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The silence of the tombs.
[Text and pictures by Mayank Austen Soofi]
Outside is the usual Sadar Bazar chaos, and heat. Enter the green coloured gate and you step into calmness, and coolness. Amidst hundreds of tombs, clustered tightly on a rolling landscape, lays a mosque, a madrassa and the sufi shrine of Hazrat Khwaja Baqi Billah.
Founder of the Naqshbandia silsila in the Indian sub-continent, Hazrat Billah was born in 16th century Kabul. After wandering through cities like Samarkand, Balkh, Lahore and Multan, he settled in Delhi to spread the deen. Here he died; here he was buried making this burial ground a favorite among Delhi’s Muslims.
However, if tombs scare you, walk straight to the Dargah. Its hushed ambiance is in sync with the pulse of the Naqshbandia silsila which is known for its silent remembrance of Allah. The Khwaja himself was a silent sort of man. He shunned publicity and was very selective about initiating disciples. That is why there is no celebratory chaos of Nizamuddin Dargah here. No picnicking crowd flock to this shrine as they to Khwaja Bakhtiar Kaki's in Mehrauli. Here there are no qawwals, no khadims, no beggars; only trees, tombs, the dry leaves, the occasional pilgrims, the crows perched on headstones.
They jointly lifts you to a above-the-cloud haven where you feel free of the worldly trappings. Connaught Place is just ten minutes away by auto but, hanging in this suspended quietness, you would refuse to believe it.
If you are not an I-love-solitude type, climb the stairs to the madrassa. In its large hall, you might find almost a hundred children reciting the Quranic verses; each boy rocking to his own rhythm. Thanks to images beamed on BBC and CNN, a few of us unconsciously tag such sights with the would-be Talibani fighters of Afghanistan. That's rubbish. Step inside; the children would smile.
Once back in the courtyard, try chatting with Mr Salamatullah. He can be identified with his long white beard, a frail physique and sunken cheeks. His children are all married, his wife dead and he himself lives alone in this dargah-mosque-graveyard complex. Known as Peer Saheb, he could be curt in the beginning. But if you continue to show unfailing courtesy, he would open up and tell you all that you need to know about Hazrat Billah.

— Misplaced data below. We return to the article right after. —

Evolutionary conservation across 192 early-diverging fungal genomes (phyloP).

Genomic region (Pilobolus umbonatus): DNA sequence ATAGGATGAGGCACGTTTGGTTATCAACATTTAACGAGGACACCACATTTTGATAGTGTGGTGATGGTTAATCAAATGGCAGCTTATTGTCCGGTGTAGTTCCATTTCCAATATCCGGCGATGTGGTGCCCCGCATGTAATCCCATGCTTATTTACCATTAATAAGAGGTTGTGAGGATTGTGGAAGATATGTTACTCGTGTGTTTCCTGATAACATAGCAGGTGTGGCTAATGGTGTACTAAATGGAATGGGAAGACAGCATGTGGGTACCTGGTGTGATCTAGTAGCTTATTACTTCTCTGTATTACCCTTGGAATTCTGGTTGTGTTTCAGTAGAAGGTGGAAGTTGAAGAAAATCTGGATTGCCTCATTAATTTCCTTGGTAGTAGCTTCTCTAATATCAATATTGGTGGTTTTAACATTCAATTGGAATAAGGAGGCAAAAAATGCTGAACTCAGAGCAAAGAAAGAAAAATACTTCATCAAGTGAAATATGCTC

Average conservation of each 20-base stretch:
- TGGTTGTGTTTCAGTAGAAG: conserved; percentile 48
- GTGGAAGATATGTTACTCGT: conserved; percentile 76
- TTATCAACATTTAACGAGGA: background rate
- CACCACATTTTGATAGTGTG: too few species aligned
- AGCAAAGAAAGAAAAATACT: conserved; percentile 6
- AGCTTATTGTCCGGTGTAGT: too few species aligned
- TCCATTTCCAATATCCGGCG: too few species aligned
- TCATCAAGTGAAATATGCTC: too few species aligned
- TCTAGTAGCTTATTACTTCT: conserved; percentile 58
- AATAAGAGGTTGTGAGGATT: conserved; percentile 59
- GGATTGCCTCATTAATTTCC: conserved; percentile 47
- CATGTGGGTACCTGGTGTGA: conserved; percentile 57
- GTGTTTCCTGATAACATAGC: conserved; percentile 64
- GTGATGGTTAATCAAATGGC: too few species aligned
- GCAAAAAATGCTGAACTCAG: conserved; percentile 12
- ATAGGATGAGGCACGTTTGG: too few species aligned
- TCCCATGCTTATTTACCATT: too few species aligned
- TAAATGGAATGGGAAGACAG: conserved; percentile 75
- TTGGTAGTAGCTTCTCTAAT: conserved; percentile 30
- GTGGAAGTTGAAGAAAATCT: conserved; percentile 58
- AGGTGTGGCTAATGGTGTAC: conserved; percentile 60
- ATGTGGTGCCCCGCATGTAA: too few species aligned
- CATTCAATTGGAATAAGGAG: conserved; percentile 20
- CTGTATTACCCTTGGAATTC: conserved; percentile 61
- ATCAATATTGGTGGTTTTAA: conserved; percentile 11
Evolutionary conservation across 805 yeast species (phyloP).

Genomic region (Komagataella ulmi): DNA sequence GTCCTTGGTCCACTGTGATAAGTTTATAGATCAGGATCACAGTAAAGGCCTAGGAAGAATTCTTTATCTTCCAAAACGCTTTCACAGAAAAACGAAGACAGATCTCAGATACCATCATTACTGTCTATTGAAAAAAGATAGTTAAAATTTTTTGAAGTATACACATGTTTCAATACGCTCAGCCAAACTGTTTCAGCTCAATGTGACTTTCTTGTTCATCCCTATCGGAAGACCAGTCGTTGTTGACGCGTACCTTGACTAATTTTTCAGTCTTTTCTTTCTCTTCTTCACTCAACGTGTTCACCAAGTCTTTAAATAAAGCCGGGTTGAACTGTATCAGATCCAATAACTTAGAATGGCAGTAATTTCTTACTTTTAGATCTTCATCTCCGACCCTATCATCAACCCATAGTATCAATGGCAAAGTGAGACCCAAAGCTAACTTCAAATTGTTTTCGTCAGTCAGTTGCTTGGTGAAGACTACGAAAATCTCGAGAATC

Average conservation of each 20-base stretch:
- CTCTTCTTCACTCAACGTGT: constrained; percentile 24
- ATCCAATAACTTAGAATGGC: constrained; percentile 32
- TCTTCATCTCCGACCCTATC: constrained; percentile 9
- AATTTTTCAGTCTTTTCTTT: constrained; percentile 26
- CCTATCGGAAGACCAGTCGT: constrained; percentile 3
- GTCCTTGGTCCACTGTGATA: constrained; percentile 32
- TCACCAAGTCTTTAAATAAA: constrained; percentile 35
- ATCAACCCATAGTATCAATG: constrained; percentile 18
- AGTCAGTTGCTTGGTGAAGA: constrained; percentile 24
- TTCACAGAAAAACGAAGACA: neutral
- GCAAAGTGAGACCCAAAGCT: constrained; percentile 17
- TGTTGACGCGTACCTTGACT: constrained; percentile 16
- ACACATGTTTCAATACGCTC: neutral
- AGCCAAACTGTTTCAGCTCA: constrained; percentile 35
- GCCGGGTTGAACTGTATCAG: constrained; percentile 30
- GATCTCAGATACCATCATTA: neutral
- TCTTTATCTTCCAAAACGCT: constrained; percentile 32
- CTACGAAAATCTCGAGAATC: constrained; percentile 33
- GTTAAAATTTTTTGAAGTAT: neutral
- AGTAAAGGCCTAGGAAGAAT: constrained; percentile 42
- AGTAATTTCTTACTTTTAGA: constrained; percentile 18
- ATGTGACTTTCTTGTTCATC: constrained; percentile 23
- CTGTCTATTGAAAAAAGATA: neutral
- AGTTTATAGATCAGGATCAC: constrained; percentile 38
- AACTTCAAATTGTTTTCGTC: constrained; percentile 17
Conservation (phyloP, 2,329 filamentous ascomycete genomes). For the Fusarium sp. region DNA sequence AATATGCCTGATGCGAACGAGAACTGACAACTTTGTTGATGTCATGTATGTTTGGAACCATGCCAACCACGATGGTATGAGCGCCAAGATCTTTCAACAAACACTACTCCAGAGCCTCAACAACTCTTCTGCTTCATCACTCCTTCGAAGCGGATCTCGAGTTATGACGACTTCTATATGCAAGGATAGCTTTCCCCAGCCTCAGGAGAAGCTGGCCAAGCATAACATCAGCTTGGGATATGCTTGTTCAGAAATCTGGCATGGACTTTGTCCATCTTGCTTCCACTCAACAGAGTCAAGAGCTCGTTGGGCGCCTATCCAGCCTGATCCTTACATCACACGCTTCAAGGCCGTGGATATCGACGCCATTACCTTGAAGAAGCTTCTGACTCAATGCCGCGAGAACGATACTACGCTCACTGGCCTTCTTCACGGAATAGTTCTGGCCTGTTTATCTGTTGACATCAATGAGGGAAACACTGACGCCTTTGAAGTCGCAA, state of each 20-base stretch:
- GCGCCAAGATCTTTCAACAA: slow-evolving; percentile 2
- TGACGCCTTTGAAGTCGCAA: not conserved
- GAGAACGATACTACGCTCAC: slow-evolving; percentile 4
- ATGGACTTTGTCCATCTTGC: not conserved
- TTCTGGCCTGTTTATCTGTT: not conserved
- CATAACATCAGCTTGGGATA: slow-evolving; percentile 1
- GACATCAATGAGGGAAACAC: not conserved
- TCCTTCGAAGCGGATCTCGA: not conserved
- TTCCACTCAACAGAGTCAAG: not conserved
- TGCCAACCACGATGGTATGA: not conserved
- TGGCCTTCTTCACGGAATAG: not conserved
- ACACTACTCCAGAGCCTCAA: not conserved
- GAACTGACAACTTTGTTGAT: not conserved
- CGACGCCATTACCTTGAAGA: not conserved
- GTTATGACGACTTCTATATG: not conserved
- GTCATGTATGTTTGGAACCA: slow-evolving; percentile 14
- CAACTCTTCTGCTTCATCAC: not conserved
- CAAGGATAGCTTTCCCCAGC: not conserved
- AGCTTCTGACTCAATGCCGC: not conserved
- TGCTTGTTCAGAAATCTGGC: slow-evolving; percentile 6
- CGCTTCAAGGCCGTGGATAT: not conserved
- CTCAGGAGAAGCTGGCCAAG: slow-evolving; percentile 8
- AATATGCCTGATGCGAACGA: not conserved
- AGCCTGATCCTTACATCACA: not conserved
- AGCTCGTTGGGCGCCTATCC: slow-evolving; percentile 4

“Aap lived in a mosque in Ferozeshah Kotla but Aap used to sweep in the kabristan behind (what is now) Maulana Azad Medical College,” Peer Saheb told me. According to him, Hazrat Billah one day visited this graveyard and somehow got his clothes muddied here which prompted him to declare that this place would be his final destination.
According to a legend, Khwaja Billah had willed his funeral prayers to be led by a man who had never sinned, never missed a prayer, never skipped a night vigil. When he died at 40, a veiled person appeared from nowhere and declared that the Khwaja had asked him to lead the prayers. It was later discovered that the veiled person was the Khwaja himself.
Having always stressed on the concept of fanaa, the annihilation of the self, the Khwaja had wanted no dome to be built on his grave. So, in his Dargah, you sit under an open sky. They say that even if it is the sunniest day in peak summer, the barefooted pilgrims feel no heat.
Go, check out the claim.
Note: Sadly, women are not allowed to enter the grave chamber, though the rest of the area is freely accessible
Where Qutab Road, Singara Chowk, near Sadar Bazar Area Nearest Metro Station RamaKrishna Ashram Timing 4.30am to 10pm
Peaceful, the mosque courtyard
Women not allowed
Fanaa, in the mosque
The silence of the tombs
Out, now (the Dargah gate)